MIT’s former treasurer Israel Ruiz along with architects Anton Garcia-Abril of MIT and Debora Mesa of Georgia Tech have joined together on a startup called WoHo (short for “World Home”) that’s trying to rethink how to construct a modern building by creating more flexible “components” that can be connected together to create a structure.

WoHo’s Israel Ruiz, Debora Mesa, and Anton Garcia-Abril. Photo via WoHo.

By creating components that are usable in a wide variety of types of buildings and making them easy to construct in a factory, the goal of WoHo is to lower construction costs, maximize flexibility for architects, and deliver compelling spaces for end users, all while making projects greener in a climate unfriendly world.

The team’s ideas caught the attention of Katie Rae, CEO and managing director of The Engine, a special fund that spun out of MIT that is notable for its lengthy time horizons for VC investments. The fund is backing WoHo with $4.5 million in seed capital.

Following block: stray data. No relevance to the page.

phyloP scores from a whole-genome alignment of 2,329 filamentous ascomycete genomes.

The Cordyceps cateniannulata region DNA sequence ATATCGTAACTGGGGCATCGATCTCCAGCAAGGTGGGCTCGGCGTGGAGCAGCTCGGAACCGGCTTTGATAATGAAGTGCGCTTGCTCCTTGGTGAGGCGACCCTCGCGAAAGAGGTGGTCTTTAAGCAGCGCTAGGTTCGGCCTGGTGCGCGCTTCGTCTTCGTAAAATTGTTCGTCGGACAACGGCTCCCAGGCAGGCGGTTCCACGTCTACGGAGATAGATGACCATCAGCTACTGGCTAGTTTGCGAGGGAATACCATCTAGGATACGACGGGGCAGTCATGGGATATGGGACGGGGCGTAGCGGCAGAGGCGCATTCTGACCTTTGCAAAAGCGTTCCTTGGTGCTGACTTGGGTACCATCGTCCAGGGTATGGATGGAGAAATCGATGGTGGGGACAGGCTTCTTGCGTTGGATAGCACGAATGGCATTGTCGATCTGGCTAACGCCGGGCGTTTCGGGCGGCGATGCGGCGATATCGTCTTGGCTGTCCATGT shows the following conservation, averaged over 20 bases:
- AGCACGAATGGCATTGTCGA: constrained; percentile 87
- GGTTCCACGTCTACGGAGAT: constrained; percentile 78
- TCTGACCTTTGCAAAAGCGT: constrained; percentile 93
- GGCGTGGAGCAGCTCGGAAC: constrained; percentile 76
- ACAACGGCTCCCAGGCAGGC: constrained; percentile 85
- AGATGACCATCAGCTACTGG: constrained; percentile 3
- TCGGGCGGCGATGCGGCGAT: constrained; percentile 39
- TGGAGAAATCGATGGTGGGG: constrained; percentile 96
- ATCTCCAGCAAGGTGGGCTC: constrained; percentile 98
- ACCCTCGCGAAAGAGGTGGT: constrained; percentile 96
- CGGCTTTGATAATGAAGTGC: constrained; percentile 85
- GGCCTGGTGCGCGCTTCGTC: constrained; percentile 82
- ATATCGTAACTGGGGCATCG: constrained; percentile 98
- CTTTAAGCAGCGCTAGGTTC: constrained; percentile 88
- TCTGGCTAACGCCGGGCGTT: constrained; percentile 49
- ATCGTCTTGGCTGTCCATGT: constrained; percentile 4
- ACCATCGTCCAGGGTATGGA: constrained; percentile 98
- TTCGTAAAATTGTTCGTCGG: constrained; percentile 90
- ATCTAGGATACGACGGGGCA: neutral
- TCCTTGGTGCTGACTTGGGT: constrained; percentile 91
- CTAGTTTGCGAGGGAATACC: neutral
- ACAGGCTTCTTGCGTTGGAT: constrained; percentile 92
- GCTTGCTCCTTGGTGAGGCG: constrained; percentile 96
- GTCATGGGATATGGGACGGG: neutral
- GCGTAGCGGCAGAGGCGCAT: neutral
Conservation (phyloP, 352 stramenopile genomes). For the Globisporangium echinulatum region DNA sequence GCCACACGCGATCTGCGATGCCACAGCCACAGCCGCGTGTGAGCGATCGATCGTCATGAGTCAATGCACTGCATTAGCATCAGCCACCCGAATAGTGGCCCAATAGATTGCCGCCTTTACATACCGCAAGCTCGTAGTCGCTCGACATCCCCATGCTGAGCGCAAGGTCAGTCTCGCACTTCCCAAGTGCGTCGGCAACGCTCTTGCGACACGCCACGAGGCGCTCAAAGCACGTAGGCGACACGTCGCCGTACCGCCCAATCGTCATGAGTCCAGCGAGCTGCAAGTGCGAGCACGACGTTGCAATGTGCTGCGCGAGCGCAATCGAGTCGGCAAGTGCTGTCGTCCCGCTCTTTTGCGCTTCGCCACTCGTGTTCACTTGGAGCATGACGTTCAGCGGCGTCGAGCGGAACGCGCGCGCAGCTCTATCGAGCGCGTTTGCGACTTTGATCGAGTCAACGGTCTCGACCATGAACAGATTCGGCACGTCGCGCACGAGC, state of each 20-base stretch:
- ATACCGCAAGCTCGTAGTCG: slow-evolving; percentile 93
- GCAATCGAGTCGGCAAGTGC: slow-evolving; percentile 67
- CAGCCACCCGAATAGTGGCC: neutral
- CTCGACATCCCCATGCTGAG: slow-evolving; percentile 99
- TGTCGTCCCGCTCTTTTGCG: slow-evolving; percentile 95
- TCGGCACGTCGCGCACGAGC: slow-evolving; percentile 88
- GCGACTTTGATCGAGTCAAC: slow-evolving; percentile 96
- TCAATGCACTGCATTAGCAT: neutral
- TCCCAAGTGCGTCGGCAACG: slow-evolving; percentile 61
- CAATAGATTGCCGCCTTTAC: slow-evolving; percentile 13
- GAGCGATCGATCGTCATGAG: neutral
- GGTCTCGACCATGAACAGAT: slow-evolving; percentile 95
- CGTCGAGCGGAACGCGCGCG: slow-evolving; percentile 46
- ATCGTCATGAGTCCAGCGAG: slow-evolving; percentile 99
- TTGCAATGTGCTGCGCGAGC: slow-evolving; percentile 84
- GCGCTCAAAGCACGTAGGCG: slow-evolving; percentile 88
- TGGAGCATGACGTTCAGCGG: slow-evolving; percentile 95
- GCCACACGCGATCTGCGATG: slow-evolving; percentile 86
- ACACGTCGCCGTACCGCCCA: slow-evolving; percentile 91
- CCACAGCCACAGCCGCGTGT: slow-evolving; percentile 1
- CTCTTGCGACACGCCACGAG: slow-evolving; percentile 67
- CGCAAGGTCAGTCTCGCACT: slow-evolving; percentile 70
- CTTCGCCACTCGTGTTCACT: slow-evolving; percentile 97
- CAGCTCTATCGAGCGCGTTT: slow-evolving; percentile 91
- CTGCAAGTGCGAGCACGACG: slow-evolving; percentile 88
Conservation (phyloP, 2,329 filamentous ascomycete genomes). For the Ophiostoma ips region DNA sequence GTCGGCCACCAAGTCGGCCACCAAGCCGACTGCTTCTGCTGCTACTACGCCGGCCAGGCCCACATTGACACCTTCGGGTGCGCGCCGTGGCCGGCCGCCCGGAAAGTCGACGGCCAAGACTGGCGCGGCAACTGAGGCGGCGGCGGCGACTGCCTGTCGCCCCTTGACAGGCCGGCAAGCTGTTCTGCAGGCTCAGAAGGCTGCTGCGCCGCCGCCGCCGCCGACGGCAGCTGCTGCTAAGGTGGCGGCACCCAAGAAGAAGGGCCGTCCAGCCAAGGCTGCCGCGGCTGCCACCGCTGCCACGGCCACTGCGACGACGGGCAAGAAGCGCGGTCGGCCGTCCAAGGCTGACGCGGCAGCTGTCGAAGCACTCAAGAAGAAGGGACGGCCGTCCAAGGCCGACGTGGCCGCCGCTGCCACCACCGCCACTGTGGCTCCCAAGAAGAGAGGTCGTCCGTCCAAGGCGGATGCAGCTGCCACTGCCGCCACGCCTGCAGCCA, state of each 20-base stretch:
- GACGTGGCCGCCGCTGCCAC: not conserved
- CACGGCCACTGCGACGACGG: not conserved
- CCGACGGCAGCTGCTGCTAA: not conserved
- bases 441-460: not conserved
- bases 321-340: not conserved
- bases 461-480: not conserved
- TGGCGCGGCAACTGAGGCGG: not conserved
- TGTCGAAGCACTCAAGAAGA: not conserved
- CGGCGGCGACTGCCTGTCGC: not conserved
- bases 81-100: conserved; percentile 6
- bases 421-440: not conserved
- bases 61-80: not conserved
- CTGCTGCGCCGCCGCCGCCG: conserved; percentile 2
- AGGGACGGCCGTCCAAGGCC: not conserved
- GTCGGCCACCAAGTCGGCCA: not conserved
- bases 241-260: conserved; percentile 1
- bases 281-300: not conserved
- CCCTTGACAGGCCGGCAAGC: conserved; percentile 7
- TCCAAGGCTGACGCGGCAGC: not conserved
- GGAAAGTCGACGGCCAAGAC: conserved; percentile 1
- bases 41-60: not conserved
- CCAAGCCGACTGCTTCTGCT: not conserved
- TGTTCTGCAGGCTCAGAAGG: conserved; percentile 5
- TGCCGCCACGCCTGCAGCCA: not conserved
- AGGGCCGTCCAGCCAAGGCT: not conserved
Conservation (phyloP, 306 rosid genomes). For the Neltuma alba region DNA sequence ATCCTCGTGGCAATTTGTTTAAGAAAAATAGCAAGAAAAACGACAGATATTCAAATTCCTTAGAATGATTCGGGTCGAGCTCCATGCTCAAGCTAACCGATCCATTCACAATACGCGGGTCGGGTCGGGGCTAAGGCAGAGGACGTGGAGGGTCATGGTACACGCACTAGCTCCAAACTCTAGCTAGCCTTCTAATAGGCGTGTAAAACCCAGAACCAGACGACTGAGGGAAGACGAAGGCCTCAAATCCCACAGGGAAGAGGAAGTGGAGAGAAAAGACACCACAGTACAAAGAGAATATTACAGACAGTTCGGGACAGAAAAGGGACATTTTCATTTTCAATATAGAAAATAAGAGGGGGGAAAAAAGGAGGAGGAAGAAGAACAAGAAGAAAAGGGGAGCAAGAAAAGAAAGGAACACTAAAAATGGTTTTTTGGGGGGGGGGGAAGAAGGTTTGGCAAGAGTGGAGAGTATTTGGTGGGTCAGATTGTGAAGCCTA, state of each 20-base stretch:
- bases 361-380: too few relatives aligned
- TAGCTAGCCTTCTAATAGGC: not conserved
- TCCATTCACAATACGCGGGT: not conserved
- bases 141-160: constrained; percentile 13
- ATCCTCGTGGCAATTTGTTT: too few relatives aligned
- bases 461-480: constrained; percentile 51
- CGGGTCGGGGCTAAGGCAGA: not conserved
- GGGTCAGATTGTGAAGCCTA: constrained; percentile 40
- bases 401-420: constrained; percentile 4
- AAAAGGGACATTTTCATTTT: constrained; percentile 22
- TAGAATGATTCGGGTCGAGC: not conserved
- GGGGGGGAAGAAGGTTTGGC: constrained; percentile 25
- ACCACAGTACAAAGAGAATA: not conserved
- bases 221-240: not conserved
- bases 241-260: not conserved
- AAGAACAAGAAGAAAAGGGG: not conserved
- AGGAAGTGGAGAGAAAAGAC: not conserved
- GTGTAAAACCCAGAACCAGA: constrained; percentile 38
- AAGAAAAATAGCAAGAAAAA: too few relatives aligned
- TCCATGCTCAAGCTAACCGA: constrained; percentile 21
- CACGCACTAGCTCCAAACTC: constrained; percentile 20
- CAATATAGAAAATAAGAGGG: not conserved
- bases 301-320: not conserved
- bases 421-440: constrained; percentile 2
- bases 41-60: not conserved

Ruiz spent the last decade overseeing MIT’s capital construction program, including the further buildout of Kendall Square, a neighborhood next to MIT that has become a major hub for biotech innovation. Through that process, he saw the challenges of construction, particularly for the kinds of unique spaces required for innovative companies. Over the years, he also built friendships with Garcia-Abril and Mesa, the duo behind Ensamble Studio, an architecture firm.

With WoHo, “it is the integration of the process from the design and concept in architecture all the way through the assembly and construction of that project,” Ruiz explained. “Our technology is suitable for low-to-high rise, but in particularly it provides the best outcomes for mid-to-high rise.”